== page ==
I have just finished three days at a writing retreat. My job was to set a timetable each day, talk a bit about writing and facilitate goal-setting and debriefing. But I didn’t organise quite a lot of important retreat business. Other colleagues did the work of finding and booking the venue and the choosing the various places we had lunch and dinner. And these matter.
The location was really important. One of us, thanks Anna, had scoured a range of potential locations, deciding on short-term holiday rental houses in a seaside location. The houses were in unobtrusively landscaped grounds with stands of tall gum trees and smaller native bushes. The trees and bushes supported a variety of bird-life and we were continually surrounded by melodious magpie song and the sight of colourful plains parrots in the trees. On more than one occasion, a cheeky young magpie flew right into the house looking for food.
A yellowing paddock – in England called a field – was right next to the house where we gathered each day. As well as sheep, the paddock was home to a herd of kangaroos who variously grazed, hopped and slept their way through the day. A boardwalk threaded through sand dunes to a pristine beach, the ideal site for the afternoon paired walk and talk.
By contrast, meal times were well away from the trees, fields and birds and from our laptops. We drove from our working spot into one of the local small seaside towns for both lunch and dinner. We ate together, talking about our work and work-related topics only sometimes. This was a different form of sociality from that gained by everyone sitting at the same table typing.
Now, all of these elements were important. An aesthetically pleasing location. Working in the same room as others. A place to walk and talk with one other person. The opportunity to shift to an area conducive to group conversation, changing the scene so that the writing place became fresh each time it was occupied.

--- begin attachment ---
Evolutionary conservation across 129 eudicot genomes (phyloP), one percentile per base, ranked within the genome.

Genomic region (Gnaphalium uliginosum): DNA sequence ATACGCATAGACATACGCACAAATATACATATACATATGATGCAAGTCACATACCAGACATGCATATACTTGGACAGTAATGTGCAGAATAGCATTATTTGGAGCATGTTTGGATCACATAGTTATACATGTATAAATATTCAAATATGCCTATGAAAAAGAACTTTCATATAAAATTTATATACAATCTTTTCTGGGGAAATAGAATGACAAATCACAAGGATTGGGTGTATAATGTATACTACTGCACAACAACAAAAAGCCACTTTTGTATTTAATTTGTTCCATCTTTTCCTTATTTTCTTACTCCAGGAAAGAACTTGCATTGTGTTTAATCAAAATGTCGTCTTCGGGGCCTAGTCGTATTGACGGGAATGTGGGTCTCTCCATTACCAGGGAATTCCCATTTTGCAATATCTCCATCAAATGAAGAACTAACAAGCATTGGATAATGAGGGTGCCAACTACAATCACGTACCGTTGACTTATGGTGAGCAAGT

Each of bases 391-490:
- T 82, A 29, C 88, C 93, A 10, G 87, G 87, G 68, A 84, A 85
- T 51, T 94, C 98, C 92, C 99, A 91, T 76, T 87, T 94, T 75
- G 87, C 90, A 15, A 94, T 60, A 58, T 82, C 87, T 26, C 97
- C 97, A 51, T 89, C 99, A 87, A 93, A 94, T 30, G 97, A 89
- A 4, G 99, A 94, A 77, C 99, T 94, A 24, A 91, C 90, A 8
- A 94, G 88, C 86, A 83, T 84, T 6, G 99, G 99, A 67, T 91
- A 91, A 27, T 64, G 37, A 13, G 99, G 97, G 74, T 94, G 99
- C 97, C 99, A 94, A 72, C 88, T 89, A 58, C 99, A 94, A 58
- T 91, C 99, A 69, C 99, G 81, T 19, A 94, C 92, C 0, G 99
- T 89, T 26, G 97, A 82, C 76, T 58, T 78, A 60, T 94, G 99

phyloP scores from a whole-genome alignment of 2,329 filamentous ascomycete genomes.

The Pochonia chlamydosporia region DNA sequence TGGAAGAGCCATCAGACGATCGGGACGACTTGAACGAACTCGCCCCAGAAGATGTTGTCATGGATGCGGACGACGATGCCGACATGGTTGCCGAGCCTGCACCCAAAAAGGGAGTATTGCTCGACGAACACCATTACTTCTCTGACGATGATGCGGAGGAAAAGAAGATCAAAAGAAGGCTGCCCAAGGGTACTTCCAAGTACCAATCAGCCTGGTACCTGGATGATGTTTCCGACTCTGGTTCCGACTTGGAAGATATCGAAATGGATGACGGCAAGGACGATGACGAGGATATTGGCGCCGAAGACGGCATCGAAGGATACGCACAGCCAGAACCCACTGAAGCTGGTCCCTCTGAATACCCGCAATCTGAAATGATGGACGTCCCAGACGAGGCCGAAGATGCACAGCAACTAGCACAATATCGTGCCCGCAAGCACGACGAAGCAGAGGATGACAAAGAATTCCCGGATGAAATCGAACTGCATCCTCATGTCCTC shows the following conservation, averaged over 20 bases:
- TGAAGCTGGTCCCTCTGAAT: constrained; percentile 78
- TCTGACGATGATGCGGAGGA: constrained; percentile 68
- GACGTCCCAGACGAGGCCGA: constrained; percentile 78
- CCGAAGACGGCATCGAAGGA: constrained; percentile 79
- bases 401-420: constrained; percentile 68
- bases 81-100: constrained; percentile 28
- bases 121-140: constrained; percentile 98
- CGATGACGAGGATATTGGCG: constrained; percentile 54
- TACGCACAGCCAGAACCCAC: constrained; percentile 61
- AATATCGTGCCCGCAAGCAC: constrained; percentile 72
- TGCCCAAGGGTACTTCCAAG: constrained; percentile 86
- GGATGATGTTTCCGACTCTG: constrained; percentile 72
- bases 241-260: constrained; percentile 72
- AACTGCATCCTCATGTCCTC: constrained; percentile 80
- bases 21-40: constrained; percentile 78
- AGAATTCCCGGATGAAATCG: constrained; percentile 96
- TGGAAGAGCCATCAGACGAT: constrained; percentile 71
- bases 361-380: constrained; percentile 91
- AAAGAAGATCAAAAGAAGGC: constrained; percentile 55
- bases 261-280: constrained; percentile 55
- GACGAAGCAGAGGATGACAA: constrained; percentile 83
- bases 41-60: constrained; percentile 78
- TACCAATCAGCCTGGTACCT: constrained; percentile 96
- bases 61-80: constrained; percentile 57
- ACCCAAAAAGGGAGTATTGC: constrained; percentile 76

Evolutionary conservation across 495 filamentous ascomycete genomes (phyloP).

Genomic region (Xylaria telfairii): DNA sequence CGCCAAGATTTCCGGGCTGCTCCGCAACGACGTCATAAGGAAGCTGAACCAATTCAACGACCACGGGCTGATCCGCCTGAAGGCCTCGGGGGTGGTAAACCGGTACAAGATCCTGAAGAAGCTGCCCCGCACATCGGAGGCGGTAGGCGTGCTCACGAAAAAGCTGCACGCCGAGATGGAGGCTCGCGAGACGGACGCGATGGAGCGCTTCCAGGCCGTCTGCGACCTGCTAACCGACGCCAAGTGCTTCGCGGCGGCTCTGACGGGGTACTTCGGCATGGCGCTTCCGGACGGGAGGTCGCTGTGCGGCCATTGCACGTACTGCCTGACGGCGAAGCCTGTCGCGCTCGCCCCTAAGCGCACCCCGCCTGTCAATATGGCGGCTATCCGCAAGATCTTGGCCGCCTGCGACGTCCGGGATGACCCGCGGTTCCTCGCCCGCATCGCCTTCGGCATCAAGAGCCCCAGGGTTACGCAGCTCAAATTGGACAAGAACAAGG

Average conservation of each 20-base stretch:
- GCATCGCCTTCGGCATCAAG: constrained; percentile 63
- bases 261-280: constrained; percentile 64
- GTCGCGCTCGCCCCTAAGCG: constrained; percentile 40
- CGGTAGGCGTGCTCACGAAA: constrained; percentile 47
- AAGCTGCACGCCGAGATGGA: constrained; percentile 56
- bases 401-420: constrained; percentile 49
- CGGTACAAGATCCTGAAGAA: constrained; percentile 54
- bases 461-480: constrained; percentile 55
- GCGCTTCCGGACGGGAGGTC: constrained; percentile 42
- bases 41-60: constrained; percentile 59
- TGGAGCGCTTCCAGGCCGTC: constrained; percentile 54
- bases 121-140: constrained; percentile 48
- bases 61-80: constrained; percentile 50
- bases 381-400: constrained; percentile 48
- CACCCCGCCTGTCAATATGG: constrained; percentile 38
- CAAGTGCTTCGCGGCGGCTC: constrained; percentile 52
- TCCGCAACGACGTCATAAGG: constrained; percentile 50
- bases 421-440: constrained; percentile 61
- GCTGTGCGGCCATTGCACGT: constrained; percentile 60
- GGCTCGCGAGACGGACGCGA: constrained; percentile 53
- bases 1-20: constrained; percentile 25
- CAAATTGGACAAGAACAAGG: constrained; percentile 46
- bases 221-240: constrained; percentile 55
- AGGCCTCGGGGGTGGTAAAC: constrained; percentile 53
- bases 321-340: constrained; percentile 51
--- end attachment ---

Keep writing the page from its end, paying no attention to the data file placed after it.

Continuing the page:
And the writing retreat experience did remind me about the importance of trying to organise these things for ourselves not just occasionally but every day. Our writing really benefits if we can regularly create a productive and supportive environment. A writing mood. As Ben Highmore explains
We live across mood-worlds. We live through a plethora of feelings. Some moods and feelings are dramatic and intense; their presence is emphatic, insistent. Other feelings are relatively inconspicuous because they occur too often to be noticeable, or because they saturate a particular situation. Some are just a low hum. We don’t notice the mood of the place where we work until it is somehow‘off ’. But the day- to- day mood of our workplace isn’t the absence of mood. We know this because it is significantly different from the atmosphere in our homes, even though we might not notice that mood either. All of the feelings we experience are relational, and to a greater or lesser extent those relations are deeply entwined with the social worlds that we inhabit.
So moods are about how we feel, and are also about how things are arranged in our social and material environment. How we are as part of particular environments.
Of course, not all of us want the same kind of mood for our every day writing. We all have our preferences. We like different kinds of surrounds – some of us choose busy cafes, we like to change where we are. Others like the same space every day, a particular chair, our stationery laid out just so. Some of us like to work in silence. Or perhaps we have a writing sound track. But it really can help your writing to think about both the practicalities, the socialities and the aesthetics of where we choose to write.
And yes, some of us have less choice than others about where and when we work. We all work within some limits. We can’t have magpies, an empty windswept beach and a paddock of kangaroos everyday. But we can still try to find within our own situation something pleasing and calming. And we can build in times when we talk intimately with a colleague about our work. And times when we enjoy te company of our colleagues letting the conversation go where it will.
We can build our own writing mood-world.